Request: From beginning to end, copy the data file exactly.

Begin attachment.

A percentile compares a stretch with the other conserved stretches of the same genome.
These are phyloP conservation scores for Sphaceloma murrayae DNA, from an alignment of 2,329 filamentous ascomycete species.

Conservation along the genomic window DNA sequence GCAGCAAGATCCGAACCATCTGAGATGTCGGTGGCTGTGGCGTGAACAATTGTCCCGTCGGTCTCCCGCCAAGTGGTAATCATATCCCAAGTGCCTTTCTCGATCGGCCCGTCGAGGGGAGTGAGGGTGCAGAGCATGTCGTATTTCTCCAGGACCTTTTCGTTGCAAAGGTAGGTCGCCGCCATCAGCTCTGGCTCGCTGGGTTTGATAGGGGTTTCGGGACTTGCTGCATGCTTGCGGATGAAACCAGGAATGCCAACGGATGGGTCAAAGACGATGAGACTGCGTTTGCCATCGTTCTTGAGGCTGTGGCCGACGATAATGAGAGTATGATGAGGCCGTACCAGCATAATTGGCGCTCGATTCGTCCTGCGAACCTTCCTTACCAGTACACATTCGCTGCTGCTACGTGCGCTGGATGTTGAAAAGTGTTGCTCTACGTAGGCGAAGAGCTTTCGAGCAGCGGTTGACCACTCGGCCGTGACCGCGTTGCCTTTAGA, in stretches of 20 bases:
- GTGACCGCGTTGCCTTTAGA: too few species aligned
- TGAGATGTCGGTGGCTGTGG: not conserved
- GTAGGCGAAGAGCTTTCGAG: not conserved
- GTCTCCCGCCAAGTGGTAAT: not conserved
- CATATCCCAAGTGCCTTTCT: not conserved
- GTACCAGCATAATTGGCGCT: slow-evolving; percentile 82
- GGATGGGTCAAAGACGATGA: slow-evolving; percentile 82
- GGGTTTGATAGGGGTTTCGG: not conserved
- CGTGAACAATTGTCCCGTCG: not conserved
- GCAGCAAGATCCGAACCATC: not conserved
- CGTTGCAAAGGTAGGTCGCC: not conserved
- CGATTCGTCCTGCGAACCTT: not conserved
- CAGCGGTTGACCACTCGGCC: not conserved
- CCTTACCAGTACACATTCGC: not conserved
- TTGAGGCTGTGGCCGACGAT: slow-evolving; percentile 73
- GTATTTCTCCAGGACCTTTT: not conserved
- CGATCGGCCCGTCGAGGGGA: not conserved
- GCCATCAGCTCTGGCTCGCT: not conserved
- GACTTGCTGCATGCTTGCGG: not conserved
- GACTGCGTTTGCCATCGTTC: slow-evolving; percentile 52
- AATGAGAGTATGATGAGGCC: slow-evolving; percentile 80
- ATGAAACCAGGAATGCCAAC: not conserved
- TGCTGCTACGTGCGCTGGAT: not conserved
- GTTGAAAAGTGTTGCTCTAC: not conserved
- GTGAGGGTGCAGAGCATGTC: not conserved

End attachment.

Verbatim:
A percentile compares a stretch with the other conserved stretches of the same genome.
These are phyloP conservation scores for Sphaceloma murrayae DNA, from an alignment of 2,329 filamentous ascomycete species.

Conservation along the genomic window DNA sequence GCAGCAAGATCCGAACCATCTGAGATGTCGGTGGCTGTGGCGTGAACAATTGTCCCGTCGGTCTCCCGCCAAGTGGTAATCATATCCCAAGTGCCTTTCTCGATCGGCCCGTCGAGGGGAGTGAGGGTGCAGAGCATGTCGTATTTCTCCAGGACCTTTTCGTTGCAAAGGTAGGTCGCCGCCATCAGCTCTGGCTCGCTGGGTTTGATAGGGGTTTCGGGACTTGCTGCATGCTTGCGGATGAAACCAGGAATGCCAACGGATGGGTCAAAGACGATGAGACTGCGTTTGCCATCGTTCTTGAGGCTGTGGCCGACGATAATGAGAGTATGATGAGGCCGTACCAGCATAATTGGCGCTCGATTCGTCCTGCGAACCTTCCTTACCAGTACACATTCGCTGCTGCTACGTGCGCTGGATGTTGAAAAGTGTTGCTCTACGTAGGCGAAGAGCTTTCGAGCAGCGGTTGACCACTCGGCCGTGACCGCGTTGCCTTTAGA, in stretches of 20 bases:
- GTGACCGCGTTGCCTTTAGA: too few species aligned
- TGAGATGTCGGTGGCTGTGG: not conserved
- GTAGGCGAAGAGCTTTCGAG: not conserved
- GTCTCCCGCCAAGTGGTAAT: not conserved
- CATATCCCAAGTGCCTTTCT: not conserved
- GTACCAGCATAATTGGCGCT: slow-evolving; percentile 82
- GGATGGGTCAAAGACGATGA: slow-evolving; percentile 82
- GGGTTTGATAGGGGTTTCGG: not conserved
- CGTGAACAATTGTCCCGTCG: not conserved
- GCAGCAAGATCCGAACCATC: not conserved
- CGTTGCAAAGGTAGGTCGCC: not conserved
- CGATTCGTCCTGCGAACCTT: not conserved
- CAGCGGTTGACCACTCGGCC: not conserved
- CCTTACCAGTACACATTCGC: not conserved
- TTGAGGCTGTGGCCGACGAT: slow-evolving; percentile 73
- GTATTTCTCCAGGACCTTTT: not conserved
- CGATCGGCCCGTCGAGGGGA: not conserved
- GCCATCAGCTCTGGCTCGCT: not conserved
- GACTTGCTGCATGCTTGCGG: not conserved
- GACTGCGTTTGCCATCGTTC: slow-evolving; percentile 52
- AATGAGAGTATGATGAGGCC: slow-evolving; percentile 80
- ATGAAACCAGGAATGCCAAC: not conserved
- TGCTGCTACGTGCGCTGGAT: not conserved
- GTTGAAAAGTGTTGCTCTAC: not conserved
- GTGAGGGTGCAGAGCATGTC: not conserved